Hypoplasia of Medullary Arcuate Nucleus in Unexpected Late Fetal Death (Stillborn Infants): A Pathologic Study
Objectives. To evaluate the frequency, morphology, and pathogenesis (primary or secondary) of the abnormally developed medullary arcuate nucleus (ARCn) in stillbirths.
Methods. We examined 26 stillbirths (24 antepartum, 2 intrapartum) that had a gestational age between 25 and 40 weeks and a normal karyotype. All of the stillborns were described as well-developed, with body length and weight proportional to their gestational age. Each case was submitted to complete autopsy examination, which included a systematic gross and microscopic evaluation of the body, the placental disk, and the umbilical cord and membranes. The brainstem was the particular focus of the histologic examination. The study of the various nuclei (nucleus hypoglossus, dorsal vagus motor nucleus, tractus solitarii nucleus, nucleus ambiguus, trigeminal tractus and nucleus, arcuate nucleus, and ventrolateral reticular formation and its neurons and parabrachial/Kölliker-Fuse complex) was performed on transversal serial sections through the entire pons and medulla oblongata. The histologic analysis was supplemented by volumetric reconstruction and immunohistochemical detection of both apoptosis and proliferating cell nuclear antigen.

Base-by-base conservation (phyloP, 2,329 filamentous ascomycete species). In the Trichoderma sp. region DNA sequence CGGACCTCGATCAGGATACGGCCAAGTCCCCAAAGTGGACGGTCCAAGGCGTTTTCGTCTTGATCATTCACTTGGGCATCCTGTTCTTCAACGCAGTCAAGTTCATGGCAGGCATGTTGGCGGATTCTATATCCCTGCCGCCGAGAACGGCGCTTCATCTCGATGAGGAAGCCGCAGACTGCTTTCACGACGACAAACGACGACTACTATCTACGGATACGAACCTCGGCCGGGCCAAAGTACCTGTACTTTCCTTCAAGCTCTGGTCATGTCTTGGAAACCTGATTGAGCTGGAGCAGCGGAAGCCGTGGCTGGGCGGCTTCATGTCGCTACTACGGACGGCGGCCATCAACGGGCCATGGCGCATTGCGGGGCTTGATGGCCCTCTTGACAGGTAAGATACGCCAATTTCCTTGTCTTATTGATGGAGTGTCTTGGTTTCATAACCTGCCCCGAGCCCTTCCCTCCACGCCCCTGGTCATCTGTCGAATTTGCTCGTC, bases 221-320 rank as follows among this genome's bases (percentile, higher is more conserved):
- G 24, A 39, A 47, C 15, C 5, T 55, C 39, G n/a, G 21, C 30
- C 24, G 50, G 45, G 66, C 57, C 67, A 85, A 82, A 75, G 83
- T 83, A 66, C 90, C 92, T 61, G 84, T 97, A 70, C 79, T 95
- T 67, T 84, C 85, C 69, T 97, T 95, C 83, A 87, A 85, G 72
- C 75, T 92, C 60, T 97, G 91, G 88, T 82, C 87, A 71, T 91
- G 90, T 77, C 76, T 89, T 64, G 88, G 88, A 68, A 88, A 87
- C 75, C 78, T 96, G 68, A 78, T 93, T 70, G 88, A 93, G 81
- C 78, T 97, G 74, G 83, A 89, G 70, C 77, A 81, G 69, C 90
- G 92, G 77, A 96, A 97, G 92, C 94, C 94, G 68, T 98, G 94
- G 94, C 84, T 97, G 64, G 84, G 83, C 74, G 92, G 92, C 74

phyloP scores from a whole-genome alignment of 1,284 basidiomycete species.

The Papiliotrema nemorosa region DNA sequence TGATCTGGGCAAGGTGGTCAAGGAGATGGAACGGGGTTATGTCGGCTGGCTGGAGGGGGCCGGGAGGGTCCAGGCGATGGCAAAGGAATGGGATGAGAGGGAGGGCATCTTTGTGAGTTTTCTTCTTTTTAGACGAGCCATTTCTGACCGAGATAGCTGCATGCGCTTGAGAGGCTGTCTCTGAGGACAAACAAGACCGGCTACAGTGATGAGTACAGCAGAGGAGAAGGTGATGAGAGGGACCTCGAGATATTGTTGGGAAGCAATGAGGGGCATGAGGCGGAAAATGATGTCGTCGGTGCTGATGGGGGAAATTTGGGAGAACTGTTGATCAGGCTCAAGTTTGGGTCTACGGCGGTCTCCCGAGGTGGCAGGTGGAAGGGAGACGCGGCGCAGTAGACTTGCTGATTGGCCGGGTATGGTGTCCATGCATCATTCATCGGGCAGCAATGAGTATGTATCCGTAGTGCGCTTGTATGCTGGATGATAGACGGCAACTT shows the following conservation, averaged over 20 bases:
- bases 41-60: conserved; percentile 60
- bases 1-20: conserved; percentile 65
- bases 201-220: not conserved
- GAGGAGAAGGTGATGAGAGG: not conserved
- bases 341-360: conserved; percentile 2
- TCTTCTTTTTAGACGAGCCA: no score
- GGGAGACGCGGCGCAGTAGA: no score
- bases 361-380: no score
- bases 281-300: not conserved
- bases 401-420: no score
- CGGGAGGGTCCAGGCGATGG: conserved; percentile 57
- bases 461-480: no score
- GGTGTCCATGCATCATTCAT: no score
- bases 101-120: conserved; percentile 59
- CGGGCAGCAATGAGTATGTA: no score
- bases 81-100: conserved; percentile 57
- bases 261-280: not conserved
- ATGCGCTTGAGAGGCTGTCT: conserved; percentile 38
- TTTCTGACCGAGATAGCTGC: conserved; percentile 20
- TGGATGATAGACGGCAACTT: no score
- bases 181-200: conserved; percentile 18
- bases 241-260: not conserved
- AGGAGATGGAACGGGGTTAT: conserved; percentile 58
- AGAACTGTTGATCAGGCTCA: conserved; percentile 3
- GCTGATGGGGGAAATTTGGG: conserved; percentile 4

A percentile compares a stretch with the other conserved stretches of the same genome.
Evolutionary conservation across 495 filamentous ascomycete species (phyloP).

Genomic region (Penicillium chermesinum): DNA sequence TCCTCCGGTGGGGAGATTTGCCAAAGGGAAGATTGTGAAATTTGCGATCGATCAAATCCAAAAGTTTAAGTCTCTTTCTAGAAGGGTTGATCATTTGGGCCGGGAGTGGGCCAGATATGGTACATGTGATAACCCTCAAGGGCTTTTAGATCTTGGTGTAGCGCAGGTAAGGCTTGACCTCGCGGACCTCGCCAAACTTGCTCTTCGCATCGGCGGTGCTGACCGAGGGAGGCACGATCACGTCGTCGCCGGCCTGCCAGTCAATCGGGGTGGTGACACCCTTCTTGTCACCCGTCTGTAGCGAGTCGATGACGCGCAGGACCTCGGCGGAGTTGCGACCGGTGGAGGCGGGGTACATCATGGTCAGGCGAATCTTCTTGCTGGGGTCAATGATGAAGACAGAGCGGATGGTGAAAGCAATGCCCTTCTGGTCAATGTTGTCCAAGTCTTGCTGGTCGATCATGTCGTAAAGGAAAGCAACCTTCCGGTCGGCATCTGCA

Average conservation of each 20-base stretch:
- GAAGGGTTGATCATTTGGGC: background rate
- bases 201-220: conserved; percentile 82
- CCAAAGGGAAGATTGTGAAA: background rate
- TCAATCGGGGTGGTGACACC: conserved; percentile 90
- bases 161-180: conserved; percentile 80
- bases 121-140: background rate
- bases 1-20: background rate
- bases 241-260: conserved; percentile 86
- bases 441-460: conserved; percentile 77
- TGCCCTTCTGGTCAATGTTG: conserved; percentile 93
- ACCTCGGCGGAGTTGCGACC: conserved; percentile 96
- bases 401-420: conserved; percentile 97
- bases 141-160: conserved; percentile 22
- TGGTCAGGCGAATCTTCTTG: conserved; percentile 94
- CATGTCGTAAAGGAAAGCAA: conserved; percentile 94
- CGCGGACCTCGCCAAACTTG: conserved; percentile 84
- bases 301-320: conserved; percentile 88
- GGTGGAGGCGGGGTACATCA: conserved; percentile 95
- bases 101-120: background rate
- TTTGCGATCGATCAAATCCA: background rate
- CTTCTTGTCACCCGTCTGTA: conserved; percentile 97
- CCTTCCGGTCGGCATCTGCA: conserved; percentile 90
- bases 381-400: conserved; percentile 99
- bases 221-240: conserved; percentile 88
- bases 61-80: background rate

Results. Histologic examination showed abnormalities of the medulla oblongata ARCn in 9 fetuses (35%). In 8, a marked hypoplasia was evident, characterized by a volume reduction of the nucleus accompanied by neuronal depletion, whereas in 1 fetus the nucleus was completely absent (agenesis). The absence of gliosis, the negativity of the proliferating cell nuclear antigen analysis, and the similarities in apoptotic indices between the hypoplastic and well-developed arcuate are in keeping with a primary developmental defect. This anomaly is frequently associated with hypoplasia of the reticular formation and chronic hypoxia.